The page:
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The brutal announcement paralyzed my mind and body. Beforeanimpenetrablefogsettledaroundme,Irememberliftingmy hand to my mouth. I did not speak, but I felt the world crumple silently into dust around me. I do not remember the ride home, or who talked to me and what was said. I did not know when my husband’s relatives came to the apartment that night, or did I know who sent for them. Thenightwasinterminable,whileIfloatedbodilessinahaze,devoid of any feeling but numbness. The next morning someone put my nerveless arms through the sleeves of a coat, pulled a hat over my disheveled hair, led me to the street and into an automobile. I do not remember the ride. The cold wind that blew across my face did not blow away the mist that enshrouded me. Ages later I was led into a room where there were many voices—voices that came in a monotonous babble from a great distance. My nurse told me later that I sat motionless in a chair with my hands in my lap, while newspaper photographers lifted my veil and snapped pictures of my grief. Through the veil came the serene, kind face of Father Dwyer. Father Dwyer, who held my hand, talked to me in a low voice, a Father Dwyer who offered sanctuary in his strength. I could not understand what he said, but his voice and his touch comforted me. It was Father Dwyer who led me to the casket for my first view of my slainhusband.ItwashisarmthatheldmewhenIlookedatthetornbody, 39 Gus Goes Home 220 Gus Goes Home 221 The scene outside the Charles H. Weber Distributing Company following the shooting of Gus Winkeler. 222 al capone and his american boys the patched hands that held the rosary, resting over the still breast where once was the battleground of man’s strongest emotions. A husband who in appearance was the fulfillment of my vision of the day before. Thenthebabbleagain,andfinallythevoiceofRalphPiercepenetrating the cloud about me, saying in so many meaningless words how sorry the syndicate was that Gus was gone. Thenoverandoveragain,lowandtense,thatImustbecarefulnotto tell anyone that I knew Commissioner Charles Weber, not to tell anyone that Gus was associated with the cabarets, and promises that the syndicate would settle with me for every cent Gus had invested. Dimly I heard, but the words made no impression. But the nurse heard, and it was the nurse the syndicate paid—not the doctor and the undertaker. Night again, my grief written and pictured over the pages of the papers . Jesting words, cold analytical words, words deriding my conduct and my remarks. But the pictures served a purpose. A flood of telegrams and night letters came to the apartment, offering sympathy, aid, and revenge. They werefollowedbyhundredsoflettersfrompeopleIneverheardof,people who sent condolences. I could not read them—only appreciate them all for the spirit in which they had been sent. Then more men from the syndicate with their whispered sympathy and their veiled threats as they continually intoned: “You don’t know Weber, you don’t know anything about the clubs.” Backtotheundertaker’schapel,wherethelastofthethousandswho streamedpast“BigMike’s”bierwereshutout,andwhereothersyndicate men whispered threats in sympathetic voices. Then the train and the long ride to St. Louis as Gus returned home. Arrival, with the silent ranks of the American Legion standing at attention as the body of their old comrade-at-arms was lifted from the train. Photographers snatching off my veil, voices, thousands of the curious. To the chapel of another undertaker, then to the Catholic Church, where the same priest who said the last words over Ben Winkeler and his wife repeated them over the body of the son. Gus Goes Home 223 The final resting place in Park Lawn Cemetery, near the graves that housed the father and mother. “Ashes to ashes—” as the rose petals fell. Then the ranks of silent, respectful uniformed men, moving into the distance, the shuffling of the departing crowd, and a woman in a black veil left in a fog of unreality, alone above the body of a departed husband, alone to face the only world she knew, a world that waited with bared fangs. Gus Winkeler in his coffin. ...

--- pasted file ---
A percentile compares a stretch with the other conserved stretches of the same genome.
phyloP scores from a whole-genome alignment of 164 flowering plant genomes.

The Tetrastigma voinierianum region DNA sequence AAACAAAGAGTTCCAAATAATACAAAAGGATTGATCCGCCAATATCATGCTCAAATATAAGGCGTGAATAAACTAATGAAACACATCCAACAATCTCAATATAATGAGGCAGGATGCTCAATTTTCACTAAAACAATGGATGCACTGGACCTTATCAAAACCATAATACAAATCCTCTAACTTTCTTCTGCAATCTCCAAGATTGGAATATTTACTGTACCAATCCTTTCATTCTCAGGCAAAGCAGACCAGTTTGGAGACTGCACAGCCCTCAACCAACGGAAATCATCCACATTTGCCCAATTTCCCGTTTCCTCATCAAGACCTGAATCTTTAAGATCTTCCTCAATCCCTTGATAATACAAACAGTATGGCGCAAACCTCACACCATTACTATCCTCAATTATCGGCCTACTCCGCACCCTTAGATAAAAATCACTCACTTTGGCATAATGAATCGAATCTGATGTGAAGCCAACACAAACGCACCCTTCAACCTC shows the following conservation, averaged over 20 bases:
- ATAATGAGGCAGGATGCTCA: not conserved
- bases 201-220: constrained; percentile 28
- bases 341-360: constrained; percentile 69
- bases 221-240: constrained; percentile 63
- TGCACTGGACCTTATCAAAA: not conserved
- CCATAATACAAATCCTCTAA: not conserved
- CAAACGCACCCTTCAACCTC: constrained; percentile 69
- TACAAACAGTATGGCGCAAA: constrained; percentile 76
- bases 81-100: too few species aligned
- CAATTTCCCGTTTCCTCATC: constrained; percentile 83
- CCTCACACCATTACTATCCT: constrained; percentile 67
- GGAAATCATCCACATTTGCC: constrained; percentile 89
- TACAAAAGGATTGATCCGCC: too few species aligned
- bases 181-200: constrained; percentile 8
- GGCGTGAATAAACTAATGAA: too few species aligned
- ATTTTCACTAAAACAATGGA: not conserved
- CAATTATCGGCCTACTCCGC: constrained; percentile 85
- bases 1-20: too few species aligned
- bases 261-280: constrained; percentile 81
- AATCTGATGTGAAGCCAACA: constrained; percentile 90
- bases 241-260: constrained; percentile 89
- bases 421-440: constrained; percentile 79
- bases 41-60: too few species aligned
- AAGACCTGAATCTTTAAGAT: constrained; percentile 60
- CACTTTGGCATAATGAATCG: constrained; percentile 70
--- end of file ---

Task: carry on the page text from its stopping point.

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MARC Record
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